AFL Players’ Association CEO Paul Marsh says the industry needs to show greater maturity when it comes to player movement in the wake of the criticism leveled at young defender Jake Lever.
Marsh described the reaction to Lever’s announcement last week that he will seek a trade home to Victoria this off-season as “hysterical”, stressing the 21-year-old has every right to move clubs having served his contract.
“The industry still has a way to go around maturing about player movement,” Marsh told AFL Trade Radio on Tuesday.
“Without focusing on Jake, when a player signs a contract, sees out that contract and wants to move, I don’t see how that’s unreasonable. It’s exactly the same conditions as a coach, CEO or anyone else in the industry.
“In the case of Jake, he’s seen out that contract and has played very well and hard for Adelaide and now he wants to move onto another club. We just need to be mature enough as an industry to say ‘we accept that that’s okay’. Adelaide will, in the end, get some fair compensation through the trade period for him and we all move on.”
While Lever is one of a select few players seeking to move clubs after serving their contracts, Marsh said there were also contracted players being shopped around by their clubs.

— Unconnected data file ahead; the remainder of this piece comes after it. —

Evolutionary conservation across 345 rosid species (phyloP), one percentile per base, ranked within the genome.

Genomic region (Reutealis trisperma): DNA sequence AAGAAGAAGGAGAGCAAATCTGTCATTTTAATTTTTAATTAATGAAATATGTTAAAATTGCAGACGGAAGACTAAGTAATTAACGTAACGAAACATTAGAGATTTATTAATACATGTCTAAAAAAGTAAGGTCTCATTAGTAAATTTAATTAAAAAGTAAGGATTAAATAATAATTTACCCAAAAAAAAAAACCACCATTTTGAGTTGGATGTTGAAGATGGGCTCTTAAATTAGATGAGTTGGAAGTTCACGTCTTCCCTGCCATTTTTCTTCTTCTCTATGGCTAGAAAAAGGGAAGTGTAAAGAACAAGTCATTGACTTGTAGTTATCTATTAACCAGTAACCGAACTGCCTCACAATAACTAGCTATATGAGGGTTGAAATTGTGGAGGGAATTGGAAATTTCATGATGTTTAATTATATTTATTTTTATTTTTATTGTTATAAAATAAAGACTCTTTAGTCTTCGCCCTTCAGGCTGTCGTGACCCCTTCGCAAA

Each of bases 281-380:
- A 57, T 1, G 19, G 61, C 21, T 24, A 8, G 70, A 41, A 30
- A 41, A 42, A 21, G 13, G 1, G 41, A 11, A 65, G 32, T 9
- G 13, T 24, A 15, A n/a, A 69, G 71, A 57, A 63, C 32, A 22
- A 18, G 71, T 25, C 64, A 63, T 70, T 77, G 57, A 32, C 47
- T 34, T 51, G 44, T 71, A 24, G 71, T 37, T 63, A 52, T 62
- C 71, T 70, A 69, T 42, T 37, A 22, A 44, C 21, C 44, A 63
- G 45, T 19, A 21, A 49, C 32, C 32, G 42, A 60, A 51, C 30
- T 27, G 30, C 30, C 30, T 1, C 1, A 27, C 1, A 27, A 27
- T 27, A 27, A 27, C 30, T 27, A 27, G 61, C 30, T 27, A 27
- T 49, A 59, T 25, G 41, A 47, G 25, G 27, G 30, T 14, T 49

“Players will move and we’re seeing at the moment a number of players who are under contract that clubs are looking to move on so it goes both ways,” he said.
“At the end of the day, the vast majority of players end up playing for clubs they want to play for.”
Marsh denied that the integrity of a contract was under threat by the more fluid player movement market created by the introduction of free agency at the beginning of 2012.
“There’s been a few players that have broken contracts but clubs have also broken contracts. But the starting point is that a contract can’t just be broken, it has to be a mutual agreement between the player and the club,” Marsh added.
“We believe in the sanctity of the contract but if a club and a player come to a mutual agreement and agree to a move or a trade then we’re okay with that.”
While some believe the romance of being a ‘one-club player’ has been tarnished because of free agency, Marsh said the system has become a fairer one for the players and ultimately clubs still held the balance of power. Tom Rockliff is likely to be the 60th player to use free agency to move clubs, with approximately half of those classified as “delisted” free agents.
“That’s how we’d love to see the industry work is players be one-club players but it’s not that simple. There’s a number of different factors of why players want to move clubs,” he said.
“The majority of players do stay though. We do get a bit hysterical about the odd player who may want to move back home or to another club for whatever reason. But if clubs look after their players well then, by and large, they stay with the club they’re at.
“The balance is shifting and I think it’s a better balance for the players than it has ever been and we’ll continue to make that shift a bit more in favour of the players.”